Hacks: Why The Reviews Are So Positive

Critics are praising HBO Max’s Hacks for its timely humor and Jean Smart’s lead performance. Here’s a review round-up for the comedy series.

Here’s why critics are loving Hacks, a HBO Max comedy series starring Jean Smart and newcomer Hannah Einbinder. Overall, reviews acknowledge the strong female leads who excel at communicating their characters’ skepticism and vulnerability. Some critics acknowledge potential long-term weak spots but find value in the meta-humor about joke writing, and how it applies to early 2020s culture. HBO Max released the first two episodes of Hacks on May 13, 2021.

In Hacks, Smart portrays an iconic Las Vegas comedian named Deborah Vance. She lives a glamorous celebrity lifestyle, but then learns from her agent that she may lose her weekend performance slots, with the implication being that she’s no longer a viable Sin City headliner. Hoping to rebrand herself for a millennial audience, Vance hires a disgraced comedy writer named Ava (Einbinder) who needs work because of a cancel culture scandal. Together, the two women work through personal conflict for the sake of steady income and original comedy.

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Hacks currently has a 100 percent Tomatometer score at Rotten Tomatoes, with the audience score being slightly lower at 89 percent. Most reviews praise Smart’s performance as an aging comedian who doesn’t fully understand millennial culture yet still shows a willingness to adapt her Vegas routine. As Deborah Vance, Smart conveys the arrogance of a privileged celebrity, and shows an endearing side while delivering brutally honest advice to her protege-in-the-making, Ava. Since Einbinder only has a couple industry credits to her name, audiences may be surprised by her on-screen charisma and strong comedic chemistry with Smart. For what it’s worth, Einbinder is in fact the daughter of an original Saturday Night Live cast member, Laraine Newman. Here are some glowing takes on the HBO Max show Hacks.


“Watching and enjoying it is enough, but Smart and Einbinder make us want to sit with these two, Smart especially, as Deborah and Ava enrich each other’s existence.”

Los Angeles Times:

“[Einbinder] has only a few small acting credits… But she’s confident and at ease and does a remarkable job of embodying a seemingly awful person who doesn’t think she’s awful and who, not all that deep down, isn’t that awful at all.”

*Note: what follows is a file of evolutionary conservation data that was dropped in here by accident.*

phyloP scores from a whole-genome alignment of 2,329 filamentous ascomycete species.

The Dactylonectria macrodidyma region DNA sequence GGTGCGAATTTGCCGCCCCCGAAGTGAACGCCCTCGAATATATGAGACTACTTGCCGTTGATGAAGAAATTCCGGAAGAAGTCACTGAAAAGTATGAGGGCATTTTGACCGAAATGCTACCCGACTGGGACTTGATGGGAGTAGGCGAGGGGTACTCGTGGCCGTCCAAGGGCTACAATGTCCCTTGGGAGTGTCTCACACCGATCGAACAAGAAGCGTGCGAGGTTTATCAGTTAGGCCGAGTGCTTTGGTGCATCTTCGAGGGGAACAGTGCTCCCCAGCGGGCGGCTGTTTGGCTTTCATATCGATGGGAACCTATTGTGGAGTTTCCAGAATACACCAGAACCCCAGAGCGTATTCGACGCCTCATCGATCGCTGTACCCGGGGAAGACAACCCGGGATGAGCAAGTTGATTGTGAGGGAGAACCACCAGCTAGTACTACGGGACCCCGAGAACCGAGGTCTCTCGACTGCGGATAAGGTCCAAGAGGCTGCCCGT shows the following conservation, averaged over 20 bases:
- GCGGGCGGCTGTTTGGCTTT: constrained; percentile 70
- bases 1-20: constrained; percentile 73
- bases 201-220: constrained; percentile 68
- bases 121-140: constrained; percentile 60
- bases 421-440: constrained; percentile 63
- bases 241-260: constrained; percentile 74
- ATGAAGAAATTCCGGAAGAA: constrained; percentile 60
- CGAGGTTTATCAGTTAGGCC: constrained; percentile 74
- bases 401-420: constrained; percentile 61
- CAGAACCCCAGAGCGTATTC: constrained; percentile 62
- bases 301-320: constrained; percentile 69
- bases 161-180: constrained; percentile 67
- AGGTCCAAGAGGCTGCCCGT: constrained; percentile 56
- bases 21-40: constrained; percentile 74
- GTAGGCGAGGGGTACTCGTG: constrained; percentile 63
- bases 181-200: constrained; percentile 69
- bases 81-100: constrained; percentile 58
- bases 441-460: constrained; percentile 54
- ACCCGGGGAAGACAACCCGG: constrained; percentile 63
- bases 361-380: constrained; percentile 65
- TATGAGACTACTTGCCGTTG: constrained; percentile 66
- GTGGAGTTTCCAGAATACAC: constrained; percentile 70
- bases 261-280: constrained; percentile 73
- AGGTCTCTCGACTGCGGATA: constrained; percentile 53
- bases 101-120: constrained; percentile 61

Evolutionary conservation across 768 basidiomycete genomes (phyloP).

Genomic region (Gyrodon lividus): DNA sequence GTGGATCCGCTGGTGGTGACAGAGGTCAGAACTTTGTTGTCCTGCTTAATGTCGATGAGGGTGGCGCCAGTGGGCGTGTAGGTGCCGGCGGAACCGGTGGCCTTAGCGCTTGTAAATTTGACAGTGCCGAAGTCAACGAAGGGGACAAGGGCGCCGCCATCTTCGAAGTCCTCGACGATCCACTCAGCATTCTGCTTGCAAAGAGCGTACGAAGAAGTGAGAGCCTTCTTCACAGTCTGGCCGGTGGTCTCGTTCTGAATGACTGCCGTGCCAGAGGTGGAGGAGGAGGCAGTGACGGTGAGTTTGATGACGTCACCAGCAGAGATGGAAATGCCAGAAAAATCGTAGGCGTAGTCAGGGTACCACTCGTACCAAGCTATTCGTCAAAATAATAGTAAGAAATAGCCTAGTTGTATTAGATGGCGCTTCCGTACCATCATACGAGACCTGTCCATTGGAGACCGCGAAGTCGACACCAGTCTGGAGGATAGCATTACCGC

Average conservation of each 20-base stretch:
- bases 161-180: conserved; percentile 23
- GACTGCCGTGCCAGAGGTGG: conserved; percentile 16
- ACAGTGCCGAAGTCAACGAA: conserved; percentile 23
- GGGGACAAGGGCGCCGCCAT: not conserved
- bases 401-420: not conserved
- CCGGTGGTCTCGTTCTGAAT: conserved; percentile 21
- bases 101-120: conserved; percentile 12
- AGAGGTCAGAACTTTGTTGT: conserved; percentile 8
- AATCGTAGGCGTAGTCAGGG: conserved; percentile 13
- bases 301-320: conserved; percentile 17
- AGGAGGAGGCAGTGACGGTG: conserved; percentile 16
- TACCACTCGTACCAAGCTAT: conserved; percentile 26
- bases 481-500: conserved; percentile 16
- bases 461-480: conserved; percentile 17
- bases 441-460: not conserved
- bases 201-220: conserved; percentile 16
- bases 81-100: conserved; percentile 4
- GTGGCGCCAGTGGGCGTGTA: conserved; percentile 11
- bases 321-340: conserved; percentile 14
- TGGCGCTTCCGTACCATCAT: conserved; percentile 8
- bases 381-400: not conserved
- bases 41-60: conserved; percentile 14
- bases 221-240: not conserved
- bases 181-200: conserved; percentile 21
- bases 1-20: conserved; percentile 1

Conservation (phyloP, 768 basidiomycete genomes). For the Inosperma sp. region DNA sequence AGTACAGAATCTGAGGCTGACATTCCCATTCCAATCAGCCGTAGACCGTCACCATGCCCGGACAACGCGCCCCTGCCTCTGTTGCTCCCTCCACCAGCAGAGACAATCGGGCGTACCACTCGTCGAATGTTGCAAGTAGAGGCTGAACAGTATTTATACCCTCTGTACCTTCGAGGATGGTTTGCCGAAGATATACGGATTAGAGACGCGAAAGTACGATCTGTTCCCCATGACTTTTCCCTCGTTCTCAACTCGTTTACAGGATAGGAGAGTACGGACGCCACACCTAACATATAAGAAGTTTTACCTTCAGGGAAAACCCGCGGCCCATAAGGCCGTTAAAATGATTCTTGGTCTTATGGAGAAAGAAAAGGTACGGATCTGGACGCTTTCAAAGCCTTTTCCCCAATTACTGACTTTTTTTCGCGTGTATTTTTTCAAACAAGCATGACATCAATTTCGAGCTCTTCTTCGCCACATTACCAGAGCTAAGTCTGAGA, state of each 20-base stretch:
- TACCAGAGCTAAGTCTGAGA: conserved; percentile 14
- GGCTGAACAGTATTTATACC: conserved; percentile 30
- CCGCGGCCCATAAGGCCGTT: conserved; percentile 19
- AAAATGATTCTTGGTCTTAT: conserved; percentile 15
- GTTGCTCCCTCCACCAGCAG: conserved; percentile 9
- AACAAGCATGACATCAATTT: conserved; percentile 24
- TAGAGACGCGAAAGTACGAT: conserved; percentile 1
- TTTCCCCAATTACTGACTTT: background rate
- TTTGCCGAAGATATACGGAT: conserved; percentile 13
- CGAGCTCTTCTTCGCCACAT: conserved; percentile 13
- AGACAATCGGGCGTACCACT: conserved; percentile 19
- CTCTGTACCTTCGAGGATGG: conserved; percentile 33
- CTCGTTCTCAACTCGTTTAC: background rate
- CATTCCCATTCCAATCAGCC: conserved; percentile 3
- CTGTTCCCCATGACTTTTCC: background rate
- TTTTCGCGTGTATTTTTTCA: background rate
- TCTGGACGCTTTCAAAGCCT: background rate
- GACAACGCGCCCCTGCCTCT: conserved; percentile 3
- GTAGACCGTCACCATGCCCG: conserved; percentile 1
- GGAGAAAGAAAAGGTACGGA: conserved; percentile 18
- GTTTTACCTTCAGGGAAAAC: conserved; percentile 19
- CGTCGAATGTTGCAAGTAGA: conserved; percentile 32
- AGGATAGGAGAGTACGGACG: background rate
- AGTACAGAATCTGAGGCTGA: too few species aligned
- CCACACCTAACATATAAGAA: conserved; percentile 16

Chicago Sun-Times:

“This is a big, brilliant, wholly original performance, with Smart constantly shifting emotional gears and deftly stealing every scene she’s in while somehow also managing to make room for the other actors in the room to have their moments.”


“Every time Smart is onscreen, she makes you curious to hear what’s going to come out of her mouth but even more curious to hear how she’s going to say it.”

Hannah Einbinder as Ava and Jean Smart as Deborah Vance in Hacks on HBO Max

Overall, critics have mostly praised HBO Max’s Hacks, and haven’t really pointed out any major flaws. Because of the stand-up comedy premise, though, viewers may indeed expect the series to be laugh-out-loud funny at all times. As some reviews have noted, Hacks isn’t necessarily about people who are exceptionally funny in every situation (a la Seinfeld), but rather about two women from different generations who learn more about themselves and each other through their creative process. So, audiences should indeed expect bad jokes, as the HBO Max series shows how the leads develop comedy over time, and how they tweak their material based on audience reactions. What’s especially intriguing about Hacks is that Deborah and Ava are constantly performing for each other, which results in raw feedback and accelerating growth as performers. Here are some additional takes on the show:

The Boston Globe:

“The HBO Max comedy is first and foremost a vehicle for [Jean Smart], one that starts off shakily but gets sturdier with each new half-hour.”

Rolling Stone:

“Would it help if the jokes the two work on were stronger? Sure, but Hacks also talks a lot about how hard good joke-writing is. It gets everything else right, so it deserves the extra time to figure that last part out.”

Sioux City Journal:

“While ‘Hacks’ may be a harsh title for something this deliciously good, it captures the price some are willing to pay for celebrity. Brands may change but desire doesn’t.”

The Spool:

“Away from the stage, the writing feels far more surefooted, juggling how people can be capable of both kindness and incredible spite.”

HBO Max didn’t release the entirety of Hacks season 1 in May 2021, so it’s plausible that the quality could diminish as the season progresses. However, most critics were able to screen six full episodes before the series premiere, so it seems like the show is destined for a second season. Hacks doesn’t limit the storyline to Las Vegas, but rather extends to Hollywood, which allows for an expanded commentary about the industry.

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